This policy of moral and political appeasement has not stopped politicians from involving themselves in moral issues, however. As more and more pastors cede their moral authority to the State, we see that the government and politicians are filling that gap. Take for example the statement made by then candidate and Senator Barack Obama in Johnstown, PA in 2008, that if either of his two daughters were to “make a mistake” he wouldn’t want them “punished with a baby.” On January 22 of this year, the 38th anniversary of Roe V. Wade, President Obama made the statement “Roe v. Wade, the Supreme Court decision that protects women’s health and reproductive freedom, and affirms a fundamental principle: that government should not intrude on private family matters.” He was not simply making political statements, but moral judgments.
The refusal of the Church to take a stand on political issues, which are almost always moral issues as well, has weakened the moral authority of not only the churches, but of our Nation. How can one lead if one is unwilling to take a stand? We see pastors in churches today who seem to think that their effectiveness is measured in how many people attend each Sunday. Pastors are simply unwilling to make people uncomfortable, because if they’re uncomfortable, they may find something else to do on Sundays. Politics makes people uncomfortable, so it’s avoided. But if there is Truth and righteousness in a political stand, it must be talked about! American pastors in the past have understood this to be true and have found that their unique role has been effective in promoting liberty, personal responsibility and righteousness since well before the founding of our Republic.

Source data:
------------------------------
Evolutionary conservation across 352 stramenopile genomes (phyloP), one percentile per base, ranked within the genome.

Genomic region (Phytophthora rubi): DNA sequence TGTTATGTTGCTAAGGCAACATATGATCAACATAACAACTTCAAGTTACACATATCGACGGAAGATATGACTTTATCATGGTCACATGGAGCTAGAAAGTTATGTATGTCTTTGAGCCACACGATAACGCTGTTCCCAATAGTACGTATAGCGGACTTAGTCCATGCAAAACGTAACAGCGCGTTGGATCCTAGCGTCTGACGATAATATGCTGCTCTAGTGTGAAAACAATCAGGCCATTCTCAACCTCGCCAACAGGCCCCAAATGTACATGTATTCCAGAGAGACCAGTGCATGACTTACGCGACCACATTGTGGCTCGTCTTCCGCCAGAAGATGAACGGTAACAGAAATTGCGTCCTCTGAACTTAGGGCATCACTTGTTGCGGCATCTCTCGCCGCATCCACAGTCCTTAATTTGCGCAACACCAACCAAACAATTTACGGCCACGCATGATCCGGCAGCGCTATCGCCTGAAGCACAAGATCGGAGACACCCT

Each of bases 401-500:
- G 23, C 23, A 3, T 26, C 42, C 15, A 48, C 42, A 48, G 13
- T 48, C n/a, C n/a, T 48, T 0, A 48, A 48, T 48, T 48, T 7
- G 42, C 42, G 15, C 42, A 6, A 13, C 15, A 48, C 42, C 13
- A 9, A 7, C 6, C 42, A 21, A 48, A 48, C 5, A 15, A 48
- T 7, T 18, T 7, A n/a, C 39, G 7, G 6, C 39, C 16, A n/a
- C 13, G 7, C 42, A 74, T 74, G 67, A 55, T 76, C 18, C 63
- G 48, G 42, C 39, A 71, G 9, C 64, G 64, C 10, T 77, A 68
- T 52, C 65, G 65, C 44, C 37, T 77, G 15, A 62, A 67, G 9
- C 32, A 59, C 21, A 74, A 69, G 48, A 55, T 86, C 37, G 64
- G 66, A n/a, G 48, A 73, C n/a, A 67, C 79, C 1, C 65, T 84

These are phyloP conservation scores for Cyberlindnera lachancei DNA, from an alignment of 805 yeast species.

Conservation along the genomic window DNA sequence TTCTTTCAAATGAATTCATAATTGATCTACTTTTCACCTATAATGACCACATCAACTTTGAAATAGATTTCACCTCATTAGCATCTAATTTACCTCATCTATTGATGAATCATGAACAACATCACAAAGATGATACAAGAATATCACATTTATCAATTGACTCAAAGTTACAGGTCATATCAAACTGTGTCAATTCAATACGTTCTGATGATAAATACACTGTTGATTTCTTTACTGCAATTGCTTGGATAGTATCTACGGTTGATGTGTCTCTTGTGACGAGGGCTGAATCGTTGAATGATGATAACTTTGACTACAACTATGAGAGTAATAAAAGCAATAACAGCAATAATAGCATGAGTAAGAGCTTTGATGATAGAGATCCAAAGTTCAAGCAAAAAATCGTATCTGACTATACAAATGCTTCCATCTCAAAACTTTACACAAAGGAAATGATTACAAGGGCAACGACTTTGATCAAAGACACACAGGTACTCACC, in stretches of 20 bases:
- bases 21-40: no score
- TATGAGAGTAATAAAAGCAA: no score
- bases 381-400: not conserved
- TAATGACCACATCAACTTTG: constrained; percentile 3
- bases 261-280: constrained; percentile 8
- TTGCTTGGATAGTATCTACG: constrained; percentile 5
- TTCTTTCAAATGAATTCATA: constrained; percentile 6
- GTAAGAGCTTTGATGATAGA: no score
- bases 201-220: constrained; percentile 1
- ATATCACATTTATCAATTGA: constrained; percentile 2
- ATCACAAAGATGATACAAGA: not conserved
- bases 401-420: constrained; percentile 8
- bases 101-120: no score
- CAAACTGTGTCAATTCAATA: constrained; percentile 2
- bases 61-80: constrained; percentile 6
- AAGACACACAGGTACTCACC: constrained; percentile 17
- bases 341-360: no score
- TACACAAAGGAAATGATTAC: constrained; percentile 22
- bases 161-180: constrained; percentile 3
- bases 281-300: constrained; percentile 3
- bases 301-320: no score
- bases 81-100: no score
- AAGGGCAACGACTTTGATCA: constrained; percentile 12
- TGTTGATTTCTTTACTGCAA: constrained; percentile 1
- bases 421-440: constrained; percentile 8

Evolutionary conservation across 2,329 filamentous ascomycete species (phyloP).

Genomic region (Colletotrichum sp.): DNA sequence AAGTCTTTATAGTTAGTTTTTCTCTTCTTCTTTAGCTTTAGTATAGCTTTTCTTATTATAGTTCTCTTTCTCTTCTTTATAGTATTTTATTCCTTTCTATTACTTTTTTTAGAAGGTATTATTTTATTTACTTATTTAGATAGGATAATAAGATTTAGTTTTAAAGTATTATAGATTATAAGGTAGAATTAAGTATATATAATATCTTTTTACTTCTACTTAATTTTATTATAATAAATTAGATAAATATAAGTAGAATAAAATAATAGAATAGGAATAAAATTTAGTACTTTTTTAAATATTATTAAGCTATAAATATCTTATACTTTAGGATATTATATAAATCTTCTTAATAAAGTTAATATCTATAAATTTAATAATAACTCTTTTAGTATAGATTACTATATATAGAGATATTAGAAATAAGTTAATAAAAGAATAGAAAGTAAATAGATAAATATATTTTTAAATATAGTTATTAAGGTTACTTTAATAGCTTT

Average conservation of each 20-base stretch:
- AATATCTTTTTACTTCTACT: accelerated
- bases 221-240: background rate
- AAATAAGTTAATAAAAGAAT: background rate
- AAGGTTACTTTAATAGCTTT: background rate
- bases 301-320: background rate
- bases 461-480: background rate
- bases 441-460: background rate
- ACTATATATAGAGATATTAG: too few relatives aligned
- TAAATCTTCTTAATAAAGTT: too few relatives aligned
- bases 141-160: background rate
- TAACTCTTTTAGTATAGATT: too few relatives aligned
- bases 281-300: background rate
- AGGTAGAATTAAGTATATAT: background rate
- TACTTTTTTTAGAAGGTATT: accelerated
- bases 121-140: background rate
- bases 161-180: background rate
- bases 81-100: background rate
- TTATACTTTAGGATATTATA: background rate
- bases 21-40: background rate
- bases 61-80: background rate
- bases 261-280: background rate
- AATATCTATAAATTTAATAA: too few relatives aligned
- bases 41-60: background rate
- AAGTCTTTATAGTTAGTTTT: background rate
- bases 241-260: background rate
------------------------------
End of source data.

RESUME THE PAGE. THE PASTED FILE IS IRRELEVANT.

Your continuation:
This is not a condemnation, but a desperate plea: Pastors, Church, people of faith, take a stand! Be courageous! Find your voice! Be effective again! If you don’t do it now, you may find that it’s too late to speak up and be heard, the fate of our Great Republic will be decided without you. If you do not speak up, you will be held just as responsible as those who actively pursued the goal of fundamentally transforming the world’s greatest beacon of freedom into just another oppressive regime.
President Ronald Reagan made a similar plea to the National Association of Evangelicals on March 8, 1983 regarding the Cold War; “I urge you to beware the temptation of pride –the temptation of blithely declaring yourselves above it all and label both sides equally at fault, to ignore the facts of history and the aggressive impulses of an evil empire, to simply call the arms race a giant misunderstanding and thereby remove yourself from the struggle between right and wrong and good and evil.” President Reagan’s words may be even more meaningful today than they were in 1983.
The time has come for you to make a choice: Will you speak out against tyranny, or will you accept its rule over the lives of yourself, your congregation and the entire Nation? Ronald Reagan cautioned that if we fail to stand, “history will record with the greatest astonishment that those who had the most to lose did the least to prevent its happening.” We need our pastors and our churches to stand for all things right and true. We need them to reclaim their moral authority from the State and lead with a passion for preserving the unalienable rights endowed to us by our Creator: Life, liberty and the pursuit of happiness.